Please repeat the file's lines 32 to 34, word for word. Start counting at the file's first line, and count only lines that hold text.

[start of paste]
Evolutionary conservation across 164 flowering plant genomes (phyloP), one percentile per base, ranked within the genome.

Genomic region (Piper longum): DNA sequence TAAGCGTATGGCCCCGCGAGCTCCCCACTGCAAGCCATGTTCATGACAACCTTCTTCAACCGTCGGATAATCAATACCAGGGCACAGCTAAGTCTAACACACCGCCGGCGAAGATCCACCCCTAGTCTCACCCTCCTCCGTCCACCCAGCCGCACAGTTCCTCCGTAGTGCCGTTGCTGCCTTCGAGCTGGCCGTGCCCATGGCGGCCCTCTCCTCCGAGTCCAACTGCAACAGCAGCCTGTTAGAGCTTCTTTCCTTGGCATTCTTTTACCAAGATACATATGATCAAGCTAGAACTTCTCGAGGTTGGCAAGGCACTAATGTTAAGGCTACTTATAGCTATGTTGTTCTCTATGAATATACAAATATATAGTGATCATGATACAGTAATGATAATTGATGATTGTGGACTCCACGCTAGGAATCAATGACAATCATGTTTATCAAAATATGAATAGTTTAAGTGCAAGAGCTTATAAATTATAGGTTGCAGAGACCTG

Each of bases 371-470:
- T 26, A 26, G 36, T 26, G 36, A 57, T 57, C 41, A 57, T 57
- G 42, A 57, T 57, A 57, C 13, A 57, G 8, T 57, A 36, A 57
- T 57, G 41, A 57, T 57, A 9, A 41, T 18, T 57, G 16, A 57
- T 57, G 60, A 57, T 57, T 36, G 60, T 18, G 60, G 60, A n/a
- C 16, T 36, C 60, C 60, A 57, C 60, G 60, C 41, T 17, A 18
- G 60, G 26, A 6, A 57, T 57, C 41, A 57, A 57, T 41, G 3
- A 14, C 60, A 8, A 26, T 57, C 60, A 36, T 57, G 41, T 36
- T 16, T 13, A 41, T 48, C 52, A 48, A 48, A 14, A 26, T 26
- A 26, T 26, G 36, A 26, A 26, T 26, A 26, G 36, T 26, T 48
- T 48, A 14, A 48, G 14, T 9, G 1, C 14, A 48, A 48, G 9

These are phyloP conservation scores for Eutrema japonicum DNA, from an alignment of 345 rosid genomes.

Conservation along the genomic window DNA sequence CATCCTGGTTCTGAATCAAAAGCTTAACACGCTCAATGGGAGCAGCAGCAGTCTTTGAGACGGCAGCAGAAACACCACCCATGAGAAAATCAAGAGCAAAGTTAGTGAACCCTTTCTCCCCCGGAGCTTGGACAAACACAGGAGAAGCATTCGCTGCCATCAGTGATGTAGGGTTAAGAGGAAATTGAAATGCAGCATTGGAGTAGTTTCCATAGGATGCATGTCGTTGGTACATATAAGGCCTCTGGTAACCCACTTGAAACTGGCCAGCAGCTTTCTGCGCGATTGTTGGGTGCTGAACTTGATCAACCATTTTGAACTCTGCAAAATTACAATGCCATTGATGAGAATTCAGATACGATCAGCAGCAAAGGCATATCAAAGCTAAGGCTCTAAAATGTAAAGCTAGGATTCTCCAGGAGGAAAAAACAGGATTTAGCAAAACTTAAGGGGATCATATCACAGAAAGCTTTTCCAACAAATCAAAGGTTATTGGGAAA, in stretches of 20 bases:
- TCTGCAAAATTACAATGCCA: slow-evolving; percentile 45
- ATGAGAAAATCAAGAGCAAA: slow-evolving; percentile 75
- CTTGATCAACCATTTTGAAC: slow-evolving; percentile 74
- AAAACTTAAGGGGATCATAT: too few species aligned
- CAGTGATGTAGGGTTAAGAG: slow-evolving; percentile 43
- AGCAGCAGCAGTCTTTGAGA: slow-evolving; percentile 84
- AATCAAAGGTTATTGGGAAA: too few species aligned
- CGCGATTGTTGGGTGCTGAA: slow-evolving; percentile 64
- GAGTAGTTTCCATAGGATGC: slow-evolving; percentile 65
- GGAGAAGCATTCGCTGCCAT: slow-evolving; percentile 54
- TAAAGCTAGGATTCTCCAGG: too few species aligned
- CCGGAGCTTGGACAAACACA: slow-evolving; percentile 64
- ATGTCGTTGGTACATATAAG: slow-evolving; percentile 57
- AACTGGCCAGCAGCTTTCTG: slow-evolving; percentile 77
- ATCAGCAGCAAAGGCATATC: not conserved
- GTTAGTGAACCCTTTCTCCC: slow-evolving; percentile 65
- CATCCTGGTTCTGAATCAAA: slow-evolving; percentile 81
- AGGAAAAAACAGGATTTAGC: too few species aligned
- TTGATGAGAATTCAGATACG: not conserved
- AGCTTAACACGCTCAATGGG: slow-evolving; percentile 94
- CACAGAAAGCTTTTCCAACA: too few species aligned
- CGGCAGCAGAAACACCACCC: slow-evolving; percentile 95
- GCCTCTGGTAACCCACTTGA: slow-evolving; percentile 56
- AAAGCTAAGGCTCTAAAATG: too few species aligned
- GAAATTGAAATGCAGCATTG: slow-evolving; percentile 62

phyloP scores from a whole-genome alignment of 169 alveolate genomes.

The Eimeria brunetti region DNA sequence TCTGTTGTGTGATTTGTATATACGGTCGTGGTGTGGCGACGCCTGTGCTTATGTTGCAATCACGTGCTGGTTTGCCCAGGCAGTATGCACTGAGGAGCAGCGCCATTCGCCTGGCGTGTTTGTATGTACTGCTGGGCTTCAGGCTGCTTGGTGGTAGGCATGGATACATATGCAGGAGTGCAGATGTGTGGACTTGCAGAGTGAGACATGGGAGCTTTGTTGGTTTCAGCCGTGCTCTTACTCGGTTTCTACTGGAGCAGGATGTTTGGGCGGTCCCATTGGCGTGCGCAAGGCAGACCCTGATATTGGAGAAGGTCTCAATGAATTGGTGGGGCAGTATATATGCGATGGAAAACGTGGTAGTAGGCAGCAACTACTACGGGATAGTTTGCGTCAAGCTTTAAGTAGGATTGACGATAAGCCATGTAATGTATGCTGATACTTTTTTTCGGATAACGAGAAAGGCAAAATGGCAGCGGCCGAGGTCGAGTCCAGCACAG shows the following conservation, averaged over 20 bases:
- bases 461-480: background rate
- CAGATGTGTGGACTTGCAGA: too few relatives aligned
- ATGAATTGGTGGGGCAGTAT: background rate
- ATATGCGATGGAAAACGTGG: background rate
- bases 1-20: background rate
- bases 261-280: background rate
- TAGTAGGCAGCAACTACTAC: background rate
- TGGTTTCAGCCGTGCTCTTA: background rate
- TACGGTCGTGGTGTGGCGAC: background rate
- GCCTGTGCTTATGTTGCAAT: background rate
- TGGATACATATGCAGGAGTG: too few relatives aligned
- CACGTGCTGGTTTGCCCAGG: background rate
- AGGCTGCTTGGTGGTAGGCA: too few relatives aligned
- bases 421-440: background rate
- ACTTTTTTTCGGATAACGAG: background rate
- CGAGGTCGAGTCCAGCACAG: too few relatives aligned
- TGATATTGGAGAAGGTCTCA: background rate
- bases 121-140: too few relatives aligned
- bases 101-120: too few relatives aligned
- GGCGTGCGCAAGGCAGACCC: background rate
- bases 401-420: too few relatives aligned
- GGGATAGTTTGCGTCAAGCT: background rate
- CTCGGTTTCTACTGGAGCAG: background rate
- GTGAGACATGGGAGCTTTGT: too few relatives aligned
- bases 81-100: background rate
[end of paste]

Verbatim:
- CATCCTGGTTCTGAATCAAA: slow-evolving; percentile 81
- AGGAAAAAACAGGATTTAGC: too few species aligned
- TTGATGAGAATTCAGATACG: not conserved